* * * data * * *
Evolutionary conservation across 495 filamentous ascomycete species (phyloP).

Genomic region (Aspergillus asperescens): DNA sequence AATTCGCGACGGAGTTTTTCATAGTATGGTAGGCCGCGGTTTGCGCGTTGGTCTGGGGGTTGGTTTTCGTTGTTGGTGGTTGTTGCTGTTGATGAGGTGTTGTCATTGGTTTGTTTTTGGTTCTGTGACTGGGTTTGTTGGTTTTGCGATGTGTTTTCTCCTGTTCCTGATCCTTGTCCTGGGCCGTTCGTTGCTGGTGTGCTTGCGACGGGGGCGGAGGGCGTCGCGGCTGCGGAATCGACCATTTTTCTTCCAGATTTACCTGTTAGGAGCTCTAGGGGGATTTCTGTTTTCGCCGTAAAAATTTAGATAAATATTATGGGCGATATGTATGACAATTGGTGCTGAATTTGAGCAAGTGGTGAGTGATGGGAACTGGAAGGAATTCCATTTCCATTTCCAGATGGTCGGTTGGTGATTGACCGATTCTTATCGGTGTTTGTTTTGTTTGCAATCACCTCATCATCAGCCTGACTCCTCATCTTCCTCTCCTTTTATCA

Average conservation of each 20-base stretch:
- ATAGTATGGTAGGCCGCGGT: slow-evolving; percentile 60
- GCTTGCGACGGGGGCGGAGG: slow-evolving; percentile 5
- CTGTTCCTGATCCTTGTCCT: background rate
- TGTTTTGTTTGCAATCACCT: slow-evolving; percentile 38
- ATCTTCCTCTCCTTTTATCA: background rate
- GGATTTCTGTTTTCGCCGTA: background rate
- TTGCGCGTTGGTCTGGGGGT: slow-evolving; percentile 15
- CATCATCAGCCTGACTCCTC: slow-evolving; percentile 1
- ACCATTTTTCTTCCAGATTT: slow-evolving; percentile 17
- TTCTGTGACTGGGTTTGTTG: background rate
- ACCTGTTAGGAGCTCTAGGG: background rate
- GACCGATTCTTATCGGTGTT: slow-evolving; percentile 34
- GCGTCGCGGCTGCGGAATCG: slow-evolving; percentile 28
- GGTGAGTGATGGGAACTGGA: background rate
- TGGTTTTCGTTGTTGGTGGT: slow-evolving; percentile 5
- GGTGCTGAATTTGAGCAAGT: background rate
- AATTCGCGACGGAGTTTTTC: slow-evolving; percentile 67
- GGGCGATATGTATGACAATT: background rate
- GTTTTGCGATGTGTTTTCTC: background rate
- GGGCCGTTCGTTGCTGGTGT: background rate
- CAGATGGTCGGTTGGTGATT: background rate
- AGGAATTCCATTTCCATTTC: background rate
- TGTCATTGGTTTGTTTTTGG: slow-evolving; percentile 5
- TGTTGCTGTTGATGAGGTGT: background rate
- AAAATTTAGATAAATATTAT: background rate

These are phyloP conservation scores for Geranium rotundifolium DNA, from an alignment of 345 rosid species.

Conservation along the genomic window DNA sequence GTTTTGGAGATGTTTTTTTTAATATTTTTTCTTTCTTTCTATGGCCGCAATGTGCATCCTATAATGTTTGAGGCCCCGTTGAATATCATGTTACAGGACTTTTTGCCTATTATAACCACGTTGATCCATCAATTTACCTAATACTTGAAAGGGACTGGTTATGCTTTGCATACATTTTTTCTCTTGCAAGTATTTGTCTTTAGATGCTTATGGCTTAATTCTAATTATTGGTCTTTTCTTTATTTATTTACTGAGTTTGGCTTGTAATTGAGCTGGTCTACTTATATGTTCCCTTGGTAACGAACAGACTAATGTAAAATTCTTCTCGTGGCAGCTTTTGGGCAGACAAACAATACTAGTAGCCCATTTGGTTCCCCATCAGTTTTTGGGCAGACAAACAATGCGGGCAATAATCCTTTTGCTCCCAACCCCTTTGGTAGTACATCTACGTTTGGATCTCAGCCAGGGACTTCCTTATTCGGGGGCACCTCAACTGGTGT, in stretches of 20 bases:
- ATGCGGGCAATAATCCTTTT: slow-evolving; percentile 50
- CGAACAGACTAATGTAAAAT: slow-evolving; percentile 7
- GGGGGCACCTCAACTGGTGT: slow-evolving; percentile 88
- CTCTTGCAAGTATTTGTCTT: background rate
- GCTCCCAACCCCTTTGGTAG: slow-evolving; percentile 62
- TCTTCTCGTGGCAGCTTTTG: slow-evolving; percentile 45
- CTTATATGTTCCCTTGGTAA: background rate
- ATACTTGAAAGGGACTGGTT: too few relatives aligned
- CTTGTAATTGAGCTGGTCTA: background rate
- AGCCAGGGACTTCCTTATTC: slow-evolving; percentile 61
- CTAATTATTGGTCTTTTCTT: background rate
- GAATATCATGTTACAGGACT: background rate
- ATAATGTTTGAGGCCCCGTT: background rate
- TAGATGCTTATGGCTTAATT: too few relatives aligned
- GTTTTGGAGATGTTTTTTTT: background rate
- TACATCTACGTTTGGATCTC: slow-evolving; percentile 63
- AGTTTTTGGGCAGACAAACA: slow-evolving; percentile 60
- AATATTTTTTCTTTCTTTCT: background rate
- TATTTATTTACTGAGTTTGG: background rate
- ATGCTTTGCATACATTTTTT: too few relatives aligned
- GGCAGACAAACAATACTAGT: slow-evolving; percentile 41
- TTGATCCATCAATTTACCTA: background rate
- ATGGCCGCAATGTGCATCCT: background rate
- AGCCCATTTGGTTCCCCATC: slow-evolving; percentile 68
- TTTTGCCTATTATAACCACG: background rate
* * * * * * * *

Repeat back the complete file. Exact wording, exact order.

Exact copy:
Evolutionary conservation across 495 filamentous ascomycete species (phyloP).

Genomic region (Aspergillus asperescens): DNA sequence AATTCGCGACGGAGTTTTTCATAGTATGGTAGGCCGCGGTTTGCGCGTTGGTCTGGGGGTTGGTTTTCGTTGTTGGTGGTTGTTGCTGTTGATGAGGTGTTGTCATTGGTTTGTTTTTGGTTCTGTGACTGGGTTTGTTGGTTTTGCGATGTGTTTTCTCCTGTTCCTGATCCTTGTCCTGGGCCGTTCGTTGCTGGTGTGCTTGCGACGGGGGCGGAGGGCGTCGCGGCTGCGGAATCGACCATTTTTCTTCCAGATTTACCTGTTAGGAGCTCTAGGGGGATTTCTGTTTTCGCCGTAAAAATTTAGATAAATATTATGGGCGATATGTATGACAATTGGTGCTGAATTTGAGCAAGTGGTGAGTGATGGGAACTGGAAGGAATTCCATTTCCATTTCCAGATGGTCGGTTGGTGATTGACCGATTCTTATCGGTGTTTGTTTTGTTTGCAATCACCTCATCATCAGCCTGACTCCTCATCTTCCTCTCCTTTTATCA

Average conservation of each 20-base stretch:
- ATAGTATGGTAGGCCGCGGT: slow-evolving; percentile 60
- GCTTGCGACGGGGGCGGAGG: slow-evolving; percentile 5
- CTGTTCCTGATCCTTGTCCT: background rate
- TGTTTTGTTTGCAATCACCT: slow-evolving; percentile 38
- ATCTTCCTCTCCTTTTATCA: background rate
- GGATTTCTGTTTTCGCCGTA: background rate
- TTGCGCGTTGGTCTGGGGGT: slow-evolving; percentile 15
- CATCATCAGCCTGACTCCTC: slow-evolving; percentile 1
- ACCATTTTTCTTCCAGATTT: slow-evolving; percentile 17
- TTCTGTGACTGGGTTTGTTG: background rate
- ACCTGTTAGGAGCTCTAGGG: background rate
- GACCGATTCTTATCGGTGTT: slow-evolving; percentile 34
- GCGTCGCGGCTGCGGAATCG: slow-evolving; percentile 28
- GGTGAGTGATGGGAACTGGA: background rate
- TGGTTTTCGTTGTTGGTGGT: slow-evolving; percentile 5
- GGTGCTGAATTTGAGCAAGT: background rate
- AATTCGCGACGGAGTTTTTC: slow-evolving; percentile 67
- GGGCGATATGTATGACAATT: background rate
- GTTTTGCGATGTGTTTTCTC: background rate
- GGGCCGTTCGTTGCTGGTGT: background rate
- CAGATGGTCGGTTGGTGATT: background rate
- AGGAATTCCATTTCCATTTC: background rate
- TGTCATTGGTTTGTTTTTGG: slow-evolving; percentile 5
- TGTTGCTGTTGATGAGGTGT: background rate
- AAAATTTAGATAAATATTAT: background rate

These are phyloP conservation scores for Geranium rotundifolium DNA, from an alignment of 345 rosid species.

Conservation along the genomic window DNA sequence GTTTTGGAGATGTTTTTTTTAATATTTTTTCTTTCTTTCTATGGCCGCAATGTGCATCCTATAATGTTTGAGGCCCCGTTGAATATCATGTTACAGGACTTTTTGCCTATTATAACCACGTTGATCCATCAATTTACCTAATACTTGAAAGGGACTGGTTATGCTTTGCATACATTTTTTCTCTTGCAAGTATTTGTCTTTAGATGCTTATGGCTTAATTCTAATTATTGGTCTTTTCTTTATTTATTTACTGAGTTTGGCTTGTAATTGAGCTGGTCTACTTATATGTTCCCTTGGTAACGAACAGACTAATGTAAAATTCTTCTCGTGGCAGCTTTTGGGCAGACAAACAATACTAGTAGCCCATTTGGTTCCCCATCAGTTTTTGGGCAGACAAACAATGCGGGCAATAATCCTTTTGCTCCCAACCCCTTTGGTAGTACATCTACGTTTGGATCTCAGCCAGGGACTTCCTTATTCGGGGGCACCTCAACTGGTGT, in stretches of 20 bases:
- ATGCGGGCAATAATCCTTTT: slow-evolving; percentile 50
- CGAACAGACTAATGTAAAAT: slow-evolving; percentile 7
- GGGGGCACCTCAACTGGTGT: slow-evolving; percentile 88
- CTCTTGCAAGTATTTGTCTT: background rate
- GCTCCCAACCCCTTTGGTAG: slow-evolving; percentile 62
- TCTTCTCGTGGCAGCTTTTG: slow-evolving; percentile 45
- CTTATATGTTCCCTTGGTAA: background rate
- ATACTTGAAAGGGACTGGTT: too few relatives aligned
- CTTGTAATTGAGCTGGTCTA: background rate
- AGCCAGGGACTTCCTTATTC: slow-evolving; percentile 61
- CTAATTATTGGTCTTTTCTT: background rate
- GAATATCATGTTACAGGACT: background rate
- ATAATGTTTGAGGCCCCGTT: background rate
- TAGATGCTTATGGCTTAATT: too few relatives aligned
- GTTTTGGAGATGTTTTTTTT: background rate
- TACATCTACGTTTGGATCTC: slow-evolving; percentile 63
- AGTTTTTGGGCAGACAAACA: slow-evolving; percentile 60
- AATATTTTTTCTTTCTTTCT: background rate
- TATTTATTTACTGAGTTTGG: background rate
- ATGCTTTGCATACATTTTTT: too few relatives aligned
- GGCAGACAAACAATACTAGT: slow-evolving; percentile 41
- TTGATCCATCAATTTACCTA: background rate
- ATGGCCGCAATGTGCATCCT: background rate
- AGCCCATTTGGTTCCCCATC: slow-evolving; percentile 68
- TTTTGCCTATTATAACCACG: background rate